It was great that they broke up for a good reason [no longer selling product] rather than petty personality reasons because when they got back together again it was just perfect with no heavy baggage to work out. They are a hot band. Dr. Robert solo was good. On “Flatlands” he really hit the heights; I think that’s as good as any BM album, but put him in a room with Anker, Kiley, and Henry and it’s just that much better!
I got up this morning and spent 30 minutes to create a TBM playlist to listen too back and forth from work. Found my Wicked Ways Extended mix, Higher Ground – a lost unreleased gem, Wait, Choice?, and Slaves No More from the band’s House Diva period and 30 others for full Monkey immersion.
I have to agree that Flatlands is a wonderful singer songwriter album that doesn’t come off all singer songwriter-y (yeah I cringed as well after I wrote that).
I think the press gave The Blow Monkeys a hard time because the did what they did so effortlessly.
I have to say they also released some beautiful 12″ single artwork, including a cut out of the Ten City House Mixes of This Is Your Life – which in NYC got a lot of club play when it was released.
A big “me too” regarding the Blow Monkeys. They were clever, catchy, inventive, and had in the good Doctor Robert a very appealing singer. Animal Magic is my fave – and while it sold well I was very surprised it didn’t push the band to Wham/Culture Club levels of fame. Just as well. I have vivid memories of the one live show I caught (circa Animal Magic), which actually reminded me very much of Haircut 100. Seriously. BTW, this is not an insult – I really like Pelican West and much of Nick Heyward’s solo career.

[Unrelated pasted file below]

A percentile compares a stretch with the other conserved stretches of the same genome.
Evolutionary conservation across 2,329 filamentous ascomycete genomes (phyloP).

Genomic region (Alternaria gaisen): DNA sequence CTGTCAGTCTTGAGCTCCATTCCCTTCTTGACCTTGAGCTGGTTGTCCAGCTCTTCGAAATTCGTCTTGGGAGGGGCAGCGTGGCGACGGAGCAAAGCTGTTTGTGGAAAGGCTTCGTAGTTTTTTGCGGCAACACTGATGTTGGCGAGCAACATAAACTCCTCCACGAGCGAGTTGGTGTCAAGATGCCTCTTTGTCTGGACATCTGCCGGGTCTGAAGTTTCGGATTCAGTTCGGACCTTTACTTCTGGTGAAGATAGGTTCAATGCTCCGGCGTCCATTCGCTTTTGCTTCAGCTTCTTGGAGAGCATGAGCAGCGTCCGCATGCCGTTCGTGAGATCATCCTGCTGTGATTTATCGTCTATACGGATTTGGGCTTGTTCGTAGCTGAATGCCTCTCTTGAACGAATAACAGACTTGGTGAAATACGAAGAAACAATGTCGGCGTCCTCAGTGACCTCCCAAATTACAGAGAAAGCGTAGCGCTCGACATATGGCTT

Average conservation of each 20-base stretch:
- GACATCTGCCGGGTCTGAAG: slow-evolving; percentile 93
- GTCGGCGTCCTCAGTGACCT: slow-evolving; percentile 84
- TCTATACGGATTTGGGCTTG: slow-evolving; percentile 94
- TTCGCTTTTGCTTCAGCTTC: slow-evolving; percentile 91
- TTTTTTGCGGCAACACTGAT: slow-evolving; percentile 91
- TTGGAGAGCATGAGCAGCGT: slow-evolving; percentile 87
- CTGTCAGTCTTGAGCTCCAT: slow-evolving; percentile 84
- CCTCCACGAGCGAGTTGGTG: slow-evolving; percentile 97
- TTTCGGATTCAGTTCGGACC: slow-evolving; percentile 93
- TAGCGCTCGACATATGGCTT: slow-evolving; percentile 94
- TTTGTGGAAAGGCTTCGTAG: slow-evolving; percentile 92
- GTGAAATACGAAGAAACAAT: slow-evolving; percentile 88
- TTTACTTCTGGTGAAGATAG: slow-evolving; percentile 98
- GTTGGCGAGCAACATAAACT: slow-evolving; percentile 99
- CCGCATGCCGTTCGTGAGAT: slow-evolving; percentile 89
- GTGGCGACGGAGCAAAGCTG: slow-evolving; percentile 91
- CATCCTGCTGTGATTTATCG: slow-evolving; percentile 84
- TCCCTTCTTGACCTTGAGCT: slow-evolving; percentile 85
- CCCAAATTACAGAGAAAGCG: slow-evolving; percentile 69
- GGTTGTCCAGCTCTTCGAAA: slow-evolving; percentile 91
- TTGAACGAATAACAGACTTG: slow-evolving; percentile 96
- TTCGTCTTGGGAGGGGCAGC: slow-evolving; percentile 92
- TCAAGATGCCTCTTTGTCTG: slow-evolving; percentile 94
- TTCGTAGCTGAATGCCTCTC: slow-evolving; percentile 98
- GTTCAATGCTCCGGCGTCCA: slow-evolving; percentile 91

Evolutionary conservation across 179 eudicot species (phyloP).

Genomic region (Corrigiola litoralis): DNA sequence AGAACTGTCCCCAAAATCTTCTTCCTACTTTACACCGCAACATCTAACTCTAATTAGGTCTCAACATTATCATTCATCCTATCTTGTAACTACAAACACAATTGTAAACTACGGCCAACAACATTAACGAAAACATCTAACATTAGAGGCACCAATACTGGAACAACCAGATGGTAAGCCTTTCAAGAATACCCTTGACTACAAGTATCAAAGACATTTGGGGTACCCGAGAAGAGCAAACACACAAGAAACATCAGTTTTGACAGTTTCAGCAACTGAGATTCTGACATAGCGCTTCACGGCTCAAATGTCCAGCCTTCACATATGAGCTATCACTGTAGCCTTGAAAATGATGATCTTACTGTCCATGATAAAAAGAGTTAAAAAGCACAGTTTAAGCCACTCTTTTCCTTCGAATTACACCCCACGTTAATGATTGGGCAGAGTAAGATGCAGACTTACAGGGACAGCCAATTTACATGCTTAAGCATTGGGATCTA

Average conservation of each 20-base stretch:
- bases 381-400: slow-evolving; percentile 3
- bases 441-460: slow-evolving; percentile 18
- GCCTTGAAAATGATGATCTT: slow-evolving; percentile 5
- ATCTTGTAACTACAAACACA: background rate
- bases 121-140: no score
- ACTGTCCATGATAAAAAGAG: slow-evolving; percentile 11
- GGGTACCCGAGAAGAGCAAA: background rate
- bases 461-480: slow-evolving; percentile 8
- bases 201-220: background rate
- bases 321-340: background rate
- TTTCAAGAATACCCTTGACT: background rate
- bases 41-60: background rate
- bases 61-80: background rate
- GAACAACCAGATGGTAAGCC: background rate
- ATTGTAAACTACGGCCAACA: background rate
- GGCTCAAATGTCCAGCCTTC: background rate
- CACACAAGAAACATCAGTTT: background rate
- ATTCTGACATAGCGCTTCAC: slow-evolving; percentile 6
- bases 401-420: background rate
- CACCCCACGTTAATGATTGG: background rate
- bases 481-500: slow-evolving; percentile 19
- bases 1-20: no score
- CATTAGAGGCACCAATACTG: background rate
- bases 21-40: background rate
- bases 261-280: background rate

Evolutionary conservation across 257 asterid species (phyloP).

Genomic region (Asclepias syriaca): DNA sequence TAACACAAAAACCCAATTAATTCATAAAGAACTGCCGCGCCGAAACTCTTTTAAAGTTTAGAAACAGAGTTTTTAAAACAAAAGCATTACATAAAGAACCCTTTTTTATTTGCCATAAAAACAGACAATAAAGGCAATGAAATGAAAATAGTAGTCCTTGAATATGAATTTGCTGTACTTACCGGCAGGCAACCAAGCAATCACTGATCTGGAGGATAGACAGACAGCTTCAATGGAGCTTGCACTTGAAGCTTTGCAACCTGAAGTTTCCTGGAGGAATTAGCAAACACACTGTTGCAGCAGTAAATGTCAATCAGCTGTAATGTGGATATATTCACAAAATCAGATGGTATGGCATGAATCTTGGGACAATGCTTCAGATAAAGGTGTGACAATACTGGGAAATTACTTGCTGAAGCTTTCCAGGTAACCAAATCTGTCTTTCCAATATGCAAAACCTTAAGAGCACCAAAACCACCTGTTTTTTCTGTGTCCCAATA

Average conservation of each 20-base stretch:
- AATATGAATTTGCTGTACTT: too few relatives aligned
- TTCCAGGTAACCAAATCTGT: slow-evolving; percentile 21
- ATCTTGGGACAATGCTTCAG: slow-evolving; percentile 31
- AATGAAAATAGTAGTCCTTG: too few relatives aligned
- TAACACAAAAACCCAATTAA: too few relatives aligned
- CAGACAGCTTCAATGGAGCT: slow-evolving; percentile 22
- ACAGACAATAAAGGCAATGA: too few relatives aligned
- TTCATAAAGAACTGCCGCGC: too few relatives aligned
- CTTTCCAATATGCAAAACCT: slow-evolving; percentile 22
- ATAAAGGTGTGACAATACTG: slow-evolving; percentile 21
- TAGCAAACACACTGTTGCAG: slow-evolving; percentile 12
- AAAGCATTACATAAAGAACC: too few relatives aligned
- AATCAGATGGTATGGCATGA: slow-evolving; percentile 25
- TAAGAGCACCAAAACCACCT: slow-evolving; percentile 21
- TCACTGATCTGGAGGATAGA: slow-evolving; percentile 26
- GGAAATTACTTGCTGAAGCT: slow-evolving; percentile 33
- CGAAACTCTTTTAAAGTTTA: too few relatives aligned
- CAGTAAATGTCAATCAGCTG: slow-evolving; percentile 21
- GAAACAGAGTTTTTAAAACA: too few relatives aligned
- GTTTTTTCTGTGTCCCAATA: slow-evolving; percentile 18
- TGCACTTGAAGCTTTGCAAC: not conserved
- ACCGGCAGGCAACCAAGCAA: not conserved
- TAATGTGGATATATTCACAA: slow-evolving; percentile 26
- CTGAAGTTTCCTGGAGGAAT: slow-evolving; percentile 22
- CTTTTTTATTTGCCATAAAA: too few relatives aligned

Taffy – I can sort of see the resemblance to “Pelican West” you mention, given that I only ever heard the singles. But H100 were so lightweight I never bothered. I like the jazzy origins of the BMs best but I certainly can’t fault “Animal Magic.” It’s a near perfect album, save for the jarring production on “Digging Your Scene” and “Wicked Ways,” which belong on the next album! Those cuts pale next to stuff like “Aeroplane City Lovesong!” Again, the guitar playing is just so inspired here.
I think Haircut 100 were a pretty good band – unfortunately stuck in the tail end of the New Romantic era, when they were really more a part of the neo jazz/sophisti-pop scene. Pelican West is quite listenable, but it’s kind of all over the place as an album. I am quite a fan of Nick Heyward solo.
One thing I will give Haircut 100 is that live, they were really good! They played The Ritz in NYC when Pelican West came out and I had low expectations, but they were a funky, jazzy gang of hooligans on stage! They had the crowd in the palm of their hand from the first song.
I saw Haircut 100 during the summer of 1982 at the Doctor Pepper music series at some Pier on the Hudson. I guess they graduated from clubland rather quickly! Agree that live they really cut loose and entertained. Of course the show was quite short, having just the one album…I recall them playing Love Plus One (and maybe Favourite Shirts as well) twice to fill up the set!